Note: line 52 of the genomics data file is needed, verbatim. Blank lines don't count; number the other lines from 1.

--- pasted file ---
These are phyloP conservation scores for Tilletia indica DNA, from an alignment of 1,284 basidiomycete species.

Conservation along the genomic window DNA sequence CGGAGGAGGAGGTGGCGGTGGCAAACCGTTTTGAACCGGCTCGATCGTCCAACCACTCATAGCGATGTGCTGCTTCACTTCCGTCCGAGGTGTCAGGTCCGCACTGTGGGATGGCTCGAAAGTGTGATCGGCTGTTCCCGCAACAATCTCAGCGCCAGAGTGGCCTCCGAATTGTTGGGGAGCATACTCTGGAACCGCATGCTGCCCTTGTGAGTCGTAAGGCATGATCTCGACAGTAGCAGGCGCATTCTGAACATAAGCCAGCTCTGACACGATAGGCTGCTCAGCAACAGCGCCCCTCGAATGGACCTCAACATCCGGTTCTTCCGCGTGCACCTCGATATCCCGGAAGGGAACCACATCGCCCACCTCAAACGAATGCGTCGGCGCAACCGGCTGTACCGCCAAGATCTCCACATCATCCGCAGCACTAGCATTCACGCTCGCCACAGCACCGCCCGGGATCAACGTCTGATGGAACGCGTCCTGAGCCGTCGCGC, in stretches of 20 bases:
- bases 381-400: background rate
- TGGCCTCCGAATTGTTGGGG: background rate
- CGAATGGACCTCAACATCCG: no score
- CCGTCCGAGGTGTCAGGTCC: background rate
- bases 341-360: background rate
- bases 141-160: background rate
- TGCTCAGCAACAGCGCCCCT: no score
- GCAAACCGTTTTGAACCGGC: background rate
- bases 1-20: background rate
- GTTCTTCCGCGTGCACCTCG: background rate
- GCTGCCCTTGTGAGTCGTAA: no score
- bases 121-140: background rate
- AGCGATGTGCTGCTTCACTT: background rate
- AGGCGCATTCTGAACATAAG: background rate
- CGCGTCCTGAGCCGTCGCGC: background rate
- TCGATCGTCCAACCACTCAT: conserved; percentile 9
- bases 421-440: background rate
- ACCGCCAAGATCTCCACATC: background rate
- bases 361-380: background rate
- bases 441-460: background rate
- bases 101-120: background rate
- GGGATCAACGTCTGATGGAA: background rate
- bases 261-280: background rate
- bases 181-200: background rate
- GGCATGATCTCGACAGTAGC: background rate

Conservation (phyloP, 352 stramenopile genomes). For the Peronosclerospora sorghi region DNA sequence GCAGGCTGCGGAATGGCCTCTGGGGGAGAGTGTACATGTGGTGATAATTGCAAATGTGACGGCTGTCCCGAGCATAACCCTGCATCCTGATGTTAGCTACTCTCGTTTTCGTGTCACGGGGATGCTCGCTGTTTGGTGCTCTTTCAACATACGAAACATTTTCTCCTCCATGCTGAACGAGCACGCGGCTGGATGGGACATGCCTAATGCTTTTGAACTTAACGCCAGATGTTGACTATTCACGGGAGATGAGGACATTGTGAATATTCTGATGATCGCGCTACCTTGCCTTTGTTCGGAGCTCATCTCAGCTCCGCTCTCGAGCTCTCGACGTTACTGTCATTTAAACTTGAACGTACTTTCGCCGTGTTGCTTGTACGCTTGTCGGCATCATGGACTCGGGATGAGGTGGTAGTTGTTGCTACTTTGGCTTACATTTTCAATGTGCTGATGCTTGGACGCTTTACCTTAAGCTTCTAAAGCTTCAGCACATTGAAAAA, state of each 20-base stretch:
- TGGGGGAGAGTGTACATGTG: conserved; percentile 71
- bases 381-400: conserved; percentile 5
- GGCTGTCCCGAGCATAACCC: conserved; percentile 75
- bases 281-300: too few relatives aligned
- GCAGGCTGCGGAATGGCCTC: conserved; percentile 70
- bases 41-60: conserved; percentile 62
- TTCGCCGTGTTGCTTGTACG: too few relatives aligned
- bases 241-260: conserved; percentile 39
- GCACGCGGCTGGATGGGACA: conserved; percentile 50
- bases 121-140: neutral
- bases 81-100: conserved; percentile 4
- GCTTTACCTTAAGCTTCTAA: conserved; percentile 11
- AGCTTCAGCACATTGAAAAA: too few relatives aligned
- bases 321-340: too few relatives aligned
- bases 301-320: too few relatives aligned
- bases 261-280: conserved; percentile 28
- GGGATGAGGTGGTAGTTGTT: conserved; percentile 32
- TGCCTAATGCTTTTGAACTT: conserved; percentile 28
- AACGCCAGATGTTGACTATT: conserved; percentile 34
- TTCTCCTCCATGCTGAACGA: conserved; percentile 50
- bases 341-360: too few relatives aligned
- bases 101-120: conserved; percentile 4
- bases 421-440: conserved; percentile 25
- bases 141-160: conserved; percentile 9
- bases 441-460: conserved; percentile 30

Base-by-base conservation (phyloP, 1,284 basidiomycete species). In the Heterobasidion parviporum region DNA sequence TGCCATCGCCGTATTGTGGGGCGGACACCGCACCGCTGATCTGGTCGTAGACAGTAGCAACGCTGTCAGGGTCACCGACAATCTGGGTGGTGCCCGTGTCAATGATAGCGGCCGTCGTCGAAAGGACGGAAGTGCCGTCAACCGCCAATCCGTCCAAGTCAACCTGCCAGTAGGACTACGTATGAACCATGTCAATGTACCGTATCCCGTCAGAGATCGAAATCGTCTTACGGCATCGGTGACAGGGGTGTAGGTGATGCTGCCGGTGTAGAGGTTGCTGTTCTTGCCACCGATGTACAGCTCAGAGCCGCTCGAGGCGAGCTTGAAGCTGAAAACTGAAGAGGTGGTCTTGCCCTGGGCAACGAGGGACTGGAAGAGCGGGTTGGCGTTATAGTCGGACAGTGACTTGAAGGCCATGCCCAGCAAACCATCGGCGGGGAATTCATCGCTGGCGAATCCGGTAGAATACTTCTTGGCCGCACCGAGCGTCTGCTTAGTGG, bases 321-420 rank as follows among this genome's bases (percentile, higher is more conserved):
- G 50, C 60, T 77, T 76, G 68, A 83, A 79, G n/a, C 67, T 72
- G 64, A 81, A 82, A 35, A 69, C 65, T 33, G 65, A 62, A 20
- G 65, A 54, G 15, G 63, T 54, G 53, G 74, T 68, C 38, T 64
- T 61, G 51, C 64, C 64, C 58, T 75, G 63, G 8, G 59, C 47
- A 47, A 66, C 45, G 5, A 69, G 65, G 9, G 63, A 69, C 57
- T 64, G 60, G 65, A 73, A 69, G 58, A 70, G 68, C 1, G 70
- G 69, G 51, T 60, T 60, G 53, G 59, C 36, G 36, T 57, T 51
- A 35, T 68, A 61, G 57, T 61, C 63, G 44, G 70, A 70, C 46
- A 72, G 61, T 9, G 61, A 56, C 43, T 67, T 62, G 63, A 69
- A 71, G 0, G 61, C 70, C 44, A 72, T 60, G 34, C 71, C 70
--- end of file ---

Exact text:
- bases 141-160: conserved; percentile 9